8. "All that is necessary for the triumph of evil is that good men do nothing." (wisdom from Edmund Burke)

9. “Don't cry because it's over. Smile because it happened.” (wisdom from Theodore Geisel, aka Dr. Seuss)

10. “Sometimes the questions are complicated and the answers are simple.” (more wisdom from Theodore Geisel)

11. "Constant kindness can accomplish much. As the sun makes ice melt, kindness causes misunderstanding, mistrust, and hostility to evaporate." (wisdom from Dr. Albert Schweitzer)

12. Each destination is also a starting point.

13. Integrity is doing the right thing, especially if no one is watching.

14. A truly ethical person is one who does more than he's required to do, and less than he's allowed to do.

15. To forgive is to set a prisoner free and discover that the prisoner was you.

16. Love never dies a natural death.

17. The early bird may get the worm, but the second mouse gets the cheese. It's more important to do it right than to do it first.

18. Preach the Gospel, and if necessary, use words.

19. "The true measure of a man is how he treats someone who can do him absolutely no good." (wisdom from Samuel Johnson)

20. Until you find something worth dying for, you're not really living.

21. You cannot discover new oceans unless you have the courage to lose sight of the shore.

22. If you fixate too much on the destination, you'll miss out on the journey.

23. When it comes to getting things done, the world is in far greater need of bricklayers than architects.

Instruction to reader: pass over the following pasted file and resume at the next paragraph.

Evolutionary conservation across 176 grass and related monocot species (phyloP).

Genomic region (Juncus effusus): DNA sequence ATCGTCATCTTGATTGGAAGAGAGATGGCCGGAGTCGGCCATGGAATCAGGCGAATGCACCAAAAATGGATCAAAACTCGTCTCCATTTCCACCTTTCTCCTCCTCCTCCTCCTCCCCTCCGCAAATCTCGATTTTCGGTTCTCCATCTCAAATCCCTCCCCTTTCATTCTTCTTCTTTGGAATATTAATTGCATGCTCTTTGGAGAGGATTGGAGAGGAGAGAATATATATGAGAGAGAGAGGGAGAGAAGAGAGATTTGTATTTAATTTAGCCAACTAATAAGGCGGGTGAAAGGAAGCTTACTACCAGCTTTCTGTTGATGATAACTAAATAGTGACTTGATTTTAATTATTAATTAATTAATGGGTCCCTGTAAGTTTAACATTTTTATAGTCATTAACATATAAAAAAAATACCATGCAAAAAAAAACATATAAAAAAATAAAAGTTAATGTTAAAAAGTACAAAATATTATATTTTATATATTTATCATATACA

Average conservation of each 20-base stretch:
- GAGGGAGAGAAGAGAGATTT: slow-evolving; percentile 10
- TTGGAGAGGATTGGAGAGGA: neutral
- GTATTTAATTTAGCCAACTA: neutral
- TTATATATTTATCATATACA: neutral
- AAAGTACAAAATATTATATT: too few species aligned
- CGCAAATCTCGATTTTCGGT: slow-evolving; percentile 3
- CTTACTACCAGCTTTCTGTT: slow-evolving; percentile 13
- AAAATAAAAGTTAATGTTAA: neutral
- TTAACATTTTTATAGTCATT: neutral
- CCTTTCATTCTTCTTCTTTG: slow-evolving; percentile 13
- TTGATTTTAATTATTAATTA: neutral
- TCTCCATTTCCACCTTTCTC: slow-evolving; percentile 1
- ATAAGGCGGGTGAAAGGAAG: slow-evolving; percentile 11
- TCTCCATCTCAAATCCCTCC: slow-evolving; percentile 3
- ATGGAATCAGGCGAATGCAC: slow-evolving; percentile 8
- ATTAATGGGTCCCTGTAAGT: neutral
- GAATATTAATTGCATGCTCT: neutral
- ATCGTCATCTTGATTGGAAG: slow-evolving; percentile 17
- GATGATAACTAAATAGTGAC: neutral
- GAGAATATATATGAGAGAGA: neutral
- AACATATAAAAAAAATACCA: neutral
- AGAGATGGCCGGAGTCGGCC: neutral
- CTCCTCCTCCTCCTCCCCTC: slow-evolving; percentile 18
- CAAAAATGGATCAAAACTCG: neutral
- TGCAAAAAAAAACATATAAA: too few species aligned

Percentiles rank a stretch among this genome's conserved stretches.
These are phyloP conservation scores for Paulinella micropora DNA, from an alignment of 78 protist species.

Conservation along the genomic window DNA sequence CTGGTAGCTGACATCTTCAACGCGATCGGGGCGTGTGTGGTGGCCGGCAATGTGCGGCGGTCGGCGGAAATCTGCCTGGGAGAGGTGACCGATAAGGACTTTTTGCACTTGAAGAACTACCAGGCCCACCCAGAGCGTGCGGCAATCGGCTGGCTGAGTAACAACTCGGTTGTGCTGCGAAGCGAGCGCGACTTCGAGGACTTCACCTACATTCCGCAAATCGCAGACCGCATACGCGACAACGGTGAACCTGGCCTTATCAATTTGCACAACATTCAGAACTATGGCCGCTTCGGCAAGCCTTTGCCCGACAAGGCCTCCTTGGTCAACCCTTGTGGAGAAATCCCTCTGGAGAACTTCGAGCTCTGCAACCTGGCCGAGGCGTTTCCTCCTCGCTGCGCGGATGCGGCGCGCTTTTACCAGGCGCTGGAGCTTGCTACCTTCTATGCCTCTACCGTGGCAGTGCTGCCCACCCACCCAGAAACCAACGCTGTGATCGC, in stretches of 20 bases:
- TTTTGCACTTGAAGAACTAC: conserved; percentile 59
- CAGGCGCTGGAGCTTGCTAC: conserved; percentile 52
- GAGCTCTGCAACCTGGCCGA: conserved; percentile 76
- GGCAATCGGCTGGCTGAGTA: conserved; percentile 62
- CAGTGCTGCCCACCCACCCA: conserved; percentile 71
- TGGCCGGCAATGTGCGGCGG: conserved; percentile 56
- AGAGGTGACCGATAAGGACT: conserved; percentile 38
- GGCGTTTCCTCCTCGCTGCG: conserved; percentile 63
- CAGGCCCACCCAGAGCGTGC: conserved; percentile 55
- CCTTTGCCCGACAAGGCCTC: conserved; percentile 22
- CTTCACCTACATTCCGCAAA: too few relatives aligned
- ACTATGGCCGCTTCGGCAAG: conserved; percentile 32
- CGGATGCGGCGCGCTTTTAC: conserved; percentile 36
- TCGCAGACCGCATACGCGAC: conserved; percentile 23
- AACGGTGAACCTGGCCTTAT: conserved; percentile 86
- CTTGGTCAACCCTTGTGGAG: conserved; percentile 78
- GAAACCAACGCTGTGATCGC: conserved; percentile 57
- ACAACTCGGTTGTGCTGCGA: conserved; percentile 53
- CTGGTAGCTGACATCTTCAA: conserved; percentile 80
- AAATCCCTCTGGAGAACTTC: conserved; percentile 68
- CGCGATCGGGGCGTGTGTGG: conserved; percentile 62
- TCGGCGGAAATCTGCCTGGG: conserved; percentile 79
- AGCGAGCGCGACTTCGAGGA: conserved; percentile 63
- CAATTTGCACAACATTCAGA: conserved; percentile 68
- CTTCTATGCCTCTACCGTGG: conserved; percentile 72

24. "No one can make you feel inferior without your consent." (wisdom from Eleanor Roosevelt - and if this one gets over-quoted, it is simply because it's true)

25. Be good to the people you meet on the way up, because you'll meet the same people on the way down.

Bonus: "Trust in God, but wear clean underwear." (wisdom from me - if you don't get it, I'd be happy to explain)

When Good Vacations Go Bad

Here, for my curious readers, is a summary of what happened on my trip to Greece and Ireland, which I was still supposed to be on right now:

The first few days were great. I walked for about ten hours a day, hiked, photographed everything, gorged myself on history, and kept getting mistaken for a Greek by the Greeks! It was looking like the best trip ever. Which brings us to Saturday, April 4...

I woke up feeling a bit sick. I brushed it off as just blood sugar problems (I've gotten to where my sugar is never above 68 now, so feeling weak or sick in the morning is pretty normal). I took the bus to Kifissia, then caught the metro to Monastiriki...or so I thought. Turns out they were doing some major work on the metro suddenly, so it was only going a short ways. I got deposited in a bad part of Athens, with no idea which bus to take to get where I wanted to go. I didn't want to waste good money on a taxi, so I opted to walk in the direction of the Acropolis (I figured that I could use that to navigate, once I could finally see it). I wound up lost for about two hours, during which time I re-sprained my bad ankle (left), and hurt my bad knee (right).